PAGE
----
The ladies being slow to take up their advances, they feign to have taken poison out of unrequited love. Now disguised (in brilliant green surgeon’s robe!) , Despina ‘saves’ the two lovers – Nelsen with stunning high notes – assisted by the two ladies’ kisses. The imposters are lying flat out. They awake; their hearts are pounding; are they in heaven? But the men are again repulsed in a superbly choreographed ensemble.
The Volksoper stage curtain (lifted on Act 2) is a most splendid tapestry, ‘1848- 1898’. A taste of what we’re missing- beauty, imagination, fantasy- in this monochrome staging. By now, virtually the whole cast are in black, but there are clever interchanges between black and white, when the couples swop partners.
But the singing is of a high standard. Especially Nelsen’s Despina who exhorts these ladies not to take everything so seriously : they must be nonchalant, dissimulate with false smiles, false tears; thus command both men and women. Nelsen is super-talented, with fabulous coloratura and bubbling vitality.
And Wenborne (who sang Dorabella at Staatsoper in January 2014) is exceptional as Fiordiligi. In her Act 2 aria (Per pieta ben mio), she sings excusing herself for the treachery of love : what scandal and shame, hidden in the shadows. Wenborne, accompanied by woodwind and horn, was genuinely moving.
Ferrando, who boasts to Guglielmo of Dorabella’s faithfulness, is trumped by his friend, waving a locket with Dorabella’s picture. ( They’ve exchanged lockets as tokens of love.) Guglielmo (Josef Wagner), in his aria , sings passionately, Women, they deceive us all, all, (Donne mie, la fate e tanti.). He plays with, dangles, Dorabella’s locket. They betray us all, he repeats: Why, you know why? he asks.It’s all, by our ( 21st century) standards, uncomfortably misogynistic. Ferrando sings of how he feels betrayed, mocked, lied to by her. Schneider is a fine tenor , but perhaps a little too forte (for Mozart.)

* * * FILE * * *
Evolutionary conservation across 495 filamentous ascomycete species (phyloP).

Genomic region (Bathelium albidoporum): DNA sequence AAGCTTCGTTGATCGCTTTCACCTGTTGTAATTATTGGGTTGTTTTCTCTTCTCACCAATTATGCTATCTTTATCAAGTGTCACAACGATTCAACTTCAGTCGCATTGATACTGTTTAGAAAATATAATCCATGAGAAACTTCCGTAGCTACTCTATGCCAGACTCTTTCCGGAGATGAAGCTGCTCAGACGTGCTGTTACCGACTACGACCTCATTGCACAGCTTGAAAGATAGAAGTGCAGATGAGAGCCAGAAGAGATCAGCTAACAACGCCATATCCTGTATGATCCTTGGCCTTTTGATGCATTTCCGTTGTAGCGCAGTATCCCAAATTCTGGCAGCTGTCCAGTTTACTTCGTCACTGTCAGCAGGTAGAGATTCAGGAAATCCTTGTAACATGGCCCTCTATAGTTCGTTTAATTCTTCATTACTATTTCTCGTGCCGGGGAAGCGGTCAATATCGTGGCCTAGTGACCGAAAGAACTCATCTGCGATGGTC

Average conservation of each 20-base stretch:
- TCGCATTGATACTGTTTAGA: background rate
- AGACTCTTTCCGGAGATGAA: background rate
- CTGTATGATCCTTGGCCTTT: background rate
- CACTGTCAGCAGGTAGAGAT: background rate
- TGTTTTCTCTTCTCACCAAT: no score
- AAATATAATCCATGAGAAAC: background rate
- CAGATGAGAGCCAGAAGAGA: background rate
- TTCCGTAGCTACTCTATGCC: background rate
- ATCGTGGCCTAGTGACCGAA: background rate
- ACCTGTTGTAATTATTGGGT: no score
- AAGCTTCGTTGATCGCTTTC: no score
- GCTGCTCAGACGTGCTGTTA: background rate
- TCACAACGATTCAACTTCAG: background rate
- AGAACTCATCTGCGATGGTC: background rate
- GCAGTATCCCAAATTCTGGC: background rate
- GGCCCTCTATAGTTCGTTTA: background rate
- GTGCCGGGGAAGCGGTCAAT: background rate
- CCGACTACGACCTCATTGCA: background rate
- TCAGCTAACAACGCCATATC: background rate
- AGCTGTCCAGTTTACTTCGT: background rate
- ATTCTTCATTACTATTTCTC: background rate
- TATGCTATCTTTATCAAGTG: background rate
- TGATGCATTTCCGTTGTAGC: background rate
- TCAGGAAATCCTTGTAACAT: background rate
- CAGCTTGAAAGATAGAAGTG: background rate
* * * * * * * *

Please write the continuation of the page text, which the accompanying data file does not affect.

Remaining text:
But what of the women’s feelings, how they have been betrayed? Fiordiligi is trying to escape from her new lover Ferrando, who prevents her; while Dorabella is enjoying her ‘new love’ Guglielmo.
In the finale , Don Alfonso advises , what else can they all do but marry their deceiving women. Così fan tutte : that’s what all women do, they’re all like that. (The two new couples promise to marry- in a bogus ceremony, before a notary in disguise (Despina). A drum roll announces the ‘officers’ return. Don Alfonso explains the wager, and attempts to bring the previous couples back together. But the reconciliation is problematic.
A better comedy they’ve never seen, gloat the conspirators, Alfonso and Despina. The Chorus sing of Cruel Fate; a thousand cruel thoughts; Heaven help us. The women excuse themselves, they were enticed by Alfonso. But they sing, if that was true love, they’ll give anything for it. In the closure, it’s an understatement to say ‘the parties don’t find it easy to go back to their original relationships’. Rather like the characters’ awakening after Shakespeare’s A Midsummer Night’s Dream. Chorus sing, he’s lucky, who can see the funny side: with composure.
After the disorientation of the opening- director Klimek’s unnecessarily irritating framing device- the production settles down. And whatever happened to the ‘rehearsal’? Who cares. It might put some off a musically distinguished rendering of Mozart and Da Ponte’s very sophisticated opera; complicated enough. Also, be warned , this is a German version of the opera (Kurt Honolka), against the usual Italian . Perfectly acceptable. But why are the sub-titles also in German, not English? P.R. 18.05.2015
Photos: Dshamilja Kaiser(Dorabella), Rebeca Nelsen (Despina), Caroline Wenborne (Fiordiligi); Josef Wagner (Guglielmo) and Joerg Schneider (Ferrando)
(c) Barbara Palffy/ Volksoper Wien

One thought on “Mozart’s Cosi fan tutte

Leave a Reply

Your email address will not be published.